Coal Pile is on the right bank of the river (heading downstream) at about Mile 23. This area offers ideal bass habitat, with plenty of logjams, flooded cypress, rocks, channels and flats to fish. Moore Bayou is three more miles downriver on the opposite side. Flooded timber is abundant here, and if an angler likes shallow water, this is the place. Merrisach Lake, just above Lock No. 2, is on the Arkansas Post Canal, which leads out from Moore Bayou. Like Coal Pile and Moore Bayou, it is essentially shallow with heavy cover. And like its sister waters, it often produces giant bass.
Continuing upstream, anglers can explore Big Bayou Meto, Mud Lake Bend (a major backwater) and Little Bayou Meto. Little nooks and bays off the main portion of this river lake also contain good cover and excellent shallow-water fishing.
Pool No. 3 is the smallest of these four Arkansas River lakes. This pool has 36 miles of shoreline and 3,670 surface-acres at normal levels. It's mainly just straight river channel, but there are a couple of backwaters between Richland Bend and Trulock.
This section contains a large number of bank-stabilization structures, which consist mainly of large wooden pilings driven into the sandy bottom. At times, these attract heavy concentrations of bass.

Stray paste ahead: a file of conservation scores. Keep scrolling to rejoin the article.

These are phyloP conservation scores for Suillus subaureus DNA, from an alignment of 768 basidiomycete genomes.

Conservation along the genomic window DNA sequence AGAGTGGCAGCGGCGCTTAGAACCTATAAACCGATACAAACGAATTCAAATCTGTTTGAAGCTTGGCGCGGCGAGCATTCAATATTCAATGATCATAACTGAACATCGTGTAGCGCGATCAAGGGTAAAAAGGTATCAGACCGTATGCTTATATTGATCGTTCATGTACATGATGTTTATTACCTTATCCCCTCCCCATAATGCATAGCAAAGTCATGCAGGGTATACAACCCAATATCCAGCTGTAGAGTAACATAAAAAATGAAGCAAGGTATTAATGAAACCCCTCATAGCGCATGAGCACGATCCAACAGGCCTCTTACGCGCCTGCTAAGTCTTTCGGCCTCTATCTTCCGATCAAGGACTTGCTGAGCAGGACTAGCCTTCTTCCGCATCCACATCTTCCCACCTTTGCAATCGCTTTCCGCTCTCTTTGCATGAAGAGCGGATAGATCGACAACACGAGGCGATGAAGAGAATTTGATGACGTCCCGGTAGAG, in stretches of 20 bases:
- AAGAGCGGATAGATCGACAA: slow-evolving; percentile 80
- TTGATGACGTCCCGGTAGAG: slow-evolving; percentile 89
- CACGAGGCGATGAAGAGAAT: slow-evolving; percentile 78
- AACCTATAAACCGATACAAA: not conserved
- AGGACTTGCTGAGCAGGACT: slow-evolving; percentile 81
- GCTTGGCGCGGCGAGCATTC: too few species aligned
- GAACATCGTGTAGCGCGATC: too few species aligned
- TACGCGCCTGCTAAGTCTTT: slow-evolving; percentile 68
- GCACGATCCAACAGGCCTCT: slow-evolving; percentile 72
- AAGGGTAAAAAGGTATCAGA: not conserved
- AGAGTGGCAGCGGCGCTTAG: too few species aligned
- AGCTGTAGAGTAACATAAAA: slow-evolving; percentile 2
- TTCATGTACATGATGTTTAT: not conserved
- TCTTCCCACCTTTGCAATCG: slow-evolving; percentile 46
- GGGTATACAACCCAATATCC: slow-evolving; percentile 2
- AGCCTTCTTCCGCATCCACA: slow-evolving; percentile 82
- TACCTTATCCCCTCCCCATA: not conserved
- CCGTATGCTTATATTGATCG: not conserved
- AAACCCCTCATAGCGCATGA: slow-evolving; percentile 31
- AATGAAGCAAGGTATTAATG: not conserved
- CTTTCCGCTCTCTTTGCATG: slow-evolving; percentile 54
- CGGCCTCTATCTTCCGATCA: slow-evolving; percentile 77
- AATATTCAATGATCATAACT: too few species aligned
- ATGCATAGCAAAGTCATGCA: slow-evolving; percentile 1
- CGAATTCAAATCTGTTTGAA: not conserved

Pool 4 begins just below Pine Bluff and contains 5,680 surface-acres along with 58 miles of shoreline in its 20-mile length. This is the pool made famous by Rick Clunn. His fabulous three-day stringer of bass came from the Slack Water Harbor area near Lake Langhofer. Clunn found a shallow ledge holding an immense population of black bass and used crankbaits to establish the record catch. In its eight-mile length, the harbor contains a variety of cover and structure, including flooded timber, shallow vegetation,
riprap and 2- to 80-foot holes.
Lake Langhofer and the Slack Water Harbor area contain some of the best backwater areas on this section of the river, but there's also a small, often productive backwater near the Hensley Bar Cutoff. The remainder of the pool is mostly river channel with several miles of channel-stabilization structures.
Pool 5 extends upstream from White Bluff some 21 miles with 6,680 surface-acres and a shoreline length of 50 miles. This pool contains several backwater areas. Brodie Bend, an old oxbow with acres and acres of timber, is one of the most heavily fished of these areas, but the areas around Case Bar Cutoff and Warings Bend also provide excellent backwater bassing. Several small creeks also enter this pool, and they often hold bass, especially at the point where they enter the main pool of the river.